Published: Nov 15, 2017
So, you’ve finished high school or college and have decided to take a gap year. Or perhaps you just need a little time to yourself to simply have new experiences, visit different places, or sample a foreign culture before settling into work after college. The urge to take time to explore the world is common, but whether you just travel abroad or work abroad can make all the difference for your career.
Employers are very picky about gap years on your resume, and it’s extremely important to make those months count towards something substantial. Volunteering abroad lends one to actually learn something in the process of traveling and this decision can prove a great advantage when creating a resume. Volunteering abroad goes way beyond just staying in a foreign country, eating fine food and meeting nice people. However, the greatest question you need to answer is why do you want to volunteer?
One of the greatest benefits of volunteering abroad is the fact that one can take advantage of their desire to help others. If you get an opportunity to work with underprivileged communities in different parts of the world, it is a true benefit because you will experience a different culture, could learn a new language, or you may experience challenges different from what you are used to and from what you might experience if you’re traveling purely for leisure.
Going to a new country is never easy especially if you are leaving the comforts of your own home. There are lots of ways to volunteer and you just need to find one that suits you. Below we’ve got the three main reasons volunteering abroad will boost your resume.
Traveling means you’ve experienced different things and encountered different challenges, and are willing to be pushed beyond your comfort zone. Employers and recruiters always love a different point of view. Boost your career by taking advantage of that travel opportunity. Your voluteer holidays can be turned into something worthwhile for your career.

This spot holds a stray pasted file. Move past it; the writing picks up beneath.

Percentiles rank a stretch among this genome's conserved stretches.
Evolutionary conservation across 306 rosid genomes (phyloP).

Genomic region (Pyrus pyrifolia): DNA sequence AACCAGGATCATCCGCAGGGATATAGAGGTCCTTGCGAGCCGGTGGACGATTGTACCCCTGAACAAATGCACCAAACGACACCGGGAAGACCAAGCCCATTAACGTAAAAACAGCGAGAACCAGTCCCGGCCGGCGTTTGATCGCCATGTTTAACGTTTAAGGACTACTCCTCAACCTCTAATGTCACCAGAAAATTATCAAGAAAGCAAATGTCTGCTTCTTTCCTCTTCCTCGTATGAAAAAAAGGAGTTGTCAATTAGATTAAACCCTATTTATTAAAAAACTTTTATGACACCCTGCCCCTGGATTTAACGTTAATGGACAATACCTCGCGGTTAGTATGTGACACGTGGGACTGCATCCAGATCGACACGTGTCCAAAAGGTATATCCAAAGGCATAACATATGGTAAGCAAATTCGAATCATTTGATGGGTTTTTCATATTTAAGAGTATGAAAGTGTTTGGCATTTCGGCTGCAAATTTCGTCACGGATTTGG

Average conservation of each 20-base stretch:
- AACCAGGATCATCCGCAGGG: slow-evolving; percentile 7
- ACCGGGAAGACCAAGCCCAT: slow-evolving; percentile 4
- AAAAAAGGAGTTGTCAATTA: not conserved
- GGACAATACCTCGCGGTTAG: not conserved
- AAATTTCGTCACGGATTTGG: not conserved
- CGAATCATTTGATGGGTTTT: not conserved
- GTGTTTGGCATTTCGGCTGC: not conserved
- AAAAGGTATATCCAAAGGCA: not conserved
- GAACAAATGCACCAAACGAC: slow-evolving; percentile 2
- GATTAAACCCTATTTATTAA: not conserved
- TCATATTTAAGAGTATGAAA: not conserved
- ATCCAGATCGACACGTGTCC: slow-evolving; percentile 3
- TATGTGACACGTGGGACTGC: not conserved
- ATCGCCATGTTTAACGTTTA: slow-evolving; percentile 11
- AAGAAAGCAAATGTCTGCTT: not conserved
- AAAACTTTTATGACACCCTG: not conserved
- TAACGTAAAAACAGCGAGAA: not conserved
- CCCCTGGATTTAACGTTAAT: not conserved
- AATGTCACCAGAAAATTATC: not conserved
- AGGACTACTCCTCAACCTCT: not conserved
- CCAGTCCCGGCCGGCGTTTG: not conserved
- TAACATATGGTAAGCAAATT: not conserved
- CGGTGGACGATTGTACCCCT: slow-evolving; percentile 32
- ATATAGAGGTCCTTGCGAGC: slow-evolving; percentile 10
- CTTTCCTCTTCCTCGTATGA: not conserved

Maybe you chose to skip your surfing holiday in the Bahamas and instead decided to work with underprivileged communities in Uganda. It is always a professional advantage if you are seen as more concerned about the well-being of others instead of yourself. Thus, choosing to work in foreign country where help is needed will not only signal that you are interested in helping others, but that you are not deterred by having to travel a long ways to do so. There is a huge difference between internship versus volunteer work. In the former, you are strictly gaining skills that will enhance your professional life. In the latter, you bring something extra to your trip, by offering a human service and sacrifice of yourself.
While holidaying, you might turn into an expert surfer; in volunteering, you might get construction or paramedic skills. Anyone traveling can suddenly find themselves in an unexpected professional field, exposing them to new work they wouldn’t have encountered before. One of the major reasons for volunteering abroad is to gain new skills. Think of the amount of networking you might do, or the new language you might learn on that volunteer trip. You’ll interact and live with new people and learn them. The skills gained from volunteering may be more valuable than other professional office-based skills. If you’ve been involved in a project that has had a sustainable impact on the community, chances are that you are learning not just about sustainability, but also a lot of the components that go into creating a sustainable environment.
Alice Berg is a blogger from Bath, UK, and a career advisor at SkillRoads, who received a degree in Social Work and Applied Social Studies. Now she helps people find their own way in life by giving career advice and guidance and helps young people prepare for their careers. You can find Alice on Twitter.
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